The Student News Site of Kent State University

a magazine

The Student News Site of Kent State University

a magazine

The Student News Site of Kent State University

a magazine

Dancing Daily Challenge

Illustration is by Camryn Calderwood

Arms flailing, hair flipping, and heart open. It was a performance and my reflection in the mirror was the sole audience member. There was a familiar tinge of nostalgia that lingered. I knew, both the act of dancing alone in my room and the feeling of being entirely loose and carefree, so well. But a decade had passed since I last experienced those feelings. 

If you’ve been on TikTok, you’re familiar with the trend where people dance for an allotted amount of time every day in order to manage their emotions and improve mental health. The popularity of this trend is not surprising on this particular platform, considering TikTok’s roots in dancing and music. Many TikTok influencers such as Charli D’Amelio and Addison Rae have built thriving careers on that very act: dancing alone in their room. The difference is that influencers dance for an audience. This trend requires no audience and is only successful if it is entirely self-serving. 

So, if people are claiming that dancing helps them feel better, what is the science behind that notion? What exactly are the confirmed health benefits of turning on your favorite tunes and moving your body in a rhythmic pattern alone? I set out to answer this question. What I discovered was that dancing daily truly can be a therapeutic habit. Dancing can help get one out of their head and into their body.

According to MindWise Innovations, “Dance improves your heart health, overall muscle strength, balance and coordination, and reduces depression.” Another source, News Medical stated that, “There’s a growing body of evidence that suggests that dancing is good for people’s mental health.” Between the mental and physical benefits of the daily dancing TikTok trend, I knew that I needed to give it a try. I decided that I would commit to dancing ten minutes every day for a week. 

On the first day of my dancing experiment, I was skeptical. I began my allotted ten minutes of dance with a chill, unintimidating tune: Mac Miller’s “I Can See.” The laidback beat helped guide me away from my inhibitions and insecurities. Soon, I was swaying rhythmically and feeling a smile spread across my face.

Once Mac Miller had loosened me up, I turned to The Wombats to light a true fire in me with “Greek Tragedy.” I had gone from apprehensively nodding my head with the beat to dramatically sliding on my knees to the edge of my non-existent stage, arms outstretched to interact with my equally non-existent audience. I ended my first dancing session with everyone’s favorite subtly quarantine-themed song “Supalonely” by BENEE. This was a clear end-note for my performance because I had created somewhat of a choreographed dance for it in my head… this was my chance to make that a reality. I shook, dropped, popped, jumped, strutted and twisted to the infectious rhythm. I felt free. Heart pumping, I knew I had discovered the most effective way to dispel unwanted energy.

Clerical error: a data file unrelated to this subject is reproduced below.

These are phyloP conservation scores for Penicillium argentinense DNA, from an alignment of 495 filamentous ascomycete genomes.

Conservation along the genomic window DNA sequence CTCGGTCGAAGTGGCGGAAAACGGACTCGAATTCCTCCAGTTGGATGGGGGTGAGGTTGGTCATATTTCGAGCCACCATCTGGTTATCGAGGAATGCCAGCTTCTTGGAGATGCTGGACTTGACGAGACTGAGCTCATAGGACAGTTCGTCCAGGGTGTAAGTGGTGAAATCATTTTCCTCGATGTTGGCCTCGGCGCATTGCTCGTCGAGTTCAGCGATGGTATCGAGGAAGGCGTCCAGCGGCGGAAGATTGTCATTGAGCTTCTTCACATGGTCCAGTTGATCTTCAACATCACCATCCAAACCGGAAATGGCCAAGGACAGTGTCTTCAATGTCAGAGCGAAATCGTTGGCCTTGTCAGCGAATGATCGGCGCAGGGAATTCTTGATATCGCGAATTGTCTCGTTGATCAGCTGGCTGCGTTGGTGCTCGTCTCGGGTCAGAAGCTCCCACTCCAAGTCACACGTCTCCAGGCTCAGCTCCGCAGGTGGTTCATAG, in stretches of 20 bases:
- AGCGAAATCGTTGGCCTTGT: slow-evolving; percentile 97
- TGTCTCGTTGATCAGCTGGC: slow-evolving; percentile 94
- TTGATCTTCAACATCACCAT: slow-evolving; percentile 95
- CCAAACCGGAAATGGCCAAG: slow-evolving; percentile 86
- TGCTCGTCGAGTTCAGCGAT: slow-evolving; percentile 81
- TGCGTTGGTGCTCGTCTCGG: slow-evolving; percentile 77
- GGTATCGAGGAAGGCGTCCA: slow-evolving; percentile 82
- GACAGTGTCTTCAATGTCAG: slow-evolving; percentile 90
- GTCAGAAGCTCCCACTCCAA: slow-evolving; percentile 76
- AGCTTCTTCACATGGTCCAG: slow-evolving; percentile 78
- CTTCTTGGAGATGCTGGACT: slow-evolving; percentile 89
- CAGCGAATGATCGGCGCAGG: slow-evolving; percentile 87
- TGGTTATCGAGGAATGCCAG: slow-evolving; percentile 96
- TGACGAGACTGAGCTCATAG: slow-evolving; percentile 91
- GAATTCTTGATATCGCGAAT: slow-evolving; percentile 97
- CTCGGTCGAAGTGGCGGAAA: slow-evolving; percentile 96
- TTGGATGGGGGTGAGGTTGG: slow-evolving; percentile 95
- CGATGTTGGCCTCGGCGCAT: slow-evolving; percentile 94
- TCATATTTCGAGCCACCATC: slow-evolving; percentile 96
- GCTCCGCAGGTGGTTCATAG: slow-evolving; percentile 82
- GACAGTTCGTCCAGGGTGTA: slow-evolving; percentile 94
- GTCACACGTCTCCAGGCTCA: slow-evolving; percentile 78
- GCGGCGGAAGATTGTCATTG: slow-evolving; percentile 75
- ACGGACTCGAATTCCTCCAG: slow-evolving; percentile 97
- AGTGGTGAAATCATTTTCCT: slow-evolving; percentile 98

From when I was about three and a half years old to when I turned 12, my parents invested in costumes, ballet slippers, tap shoes, blush tights, Bobby pins, leotards and classes in order for me to learn to dance. I loved the fast-paced nature of learning choreography and the intrinsic reward that came with perfecting a difficult step. But when I no longer attended weekly, scheduled classes, I no longer alloted time for myself to dance. Revisiting that part of myself with this experiment was refreshing.

As the days passed, my dancing line-up remained consistent: one song to ease me into it, one song to energize me and a final song as the impressive finale. Each day, I witnessed my unwanted feelings of anxiety and anger leave my mind as my body moved. Each day, the physical demand of ten minutes of extreme dancing became easier on my lungs (I can’t be the only one who has become increasingly out of shape with social distancing). While TikTok may not have all of the answers – much less the cure to mental illness – I’ve found that dancing daily truly can improve mental state. 

Pushing play on Stevie Wonder’s hit classic “Love’s in Need of Love Today,” I take my place on the imaginary stage… and dance my heart out until my head is clear and all that remains are the droplets of sweat on my temples. 

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Hi, I’m Maria McGinnis, a senior journalism student from Stow, Ohio. I’m also the editor-in-chief of A Magazine. My staff and I are committed to bringing you the most important and entertaining news from the realms of fashion, beauty, and culture. We are full-time students and hard-working journalists. While we get support from the student media fee and earned revenue such as advertising, both of those continue to decline. Your generous gift of any amount will help enhance our student experience as we grow into working professionals. Please go here to donate to A Magazine.

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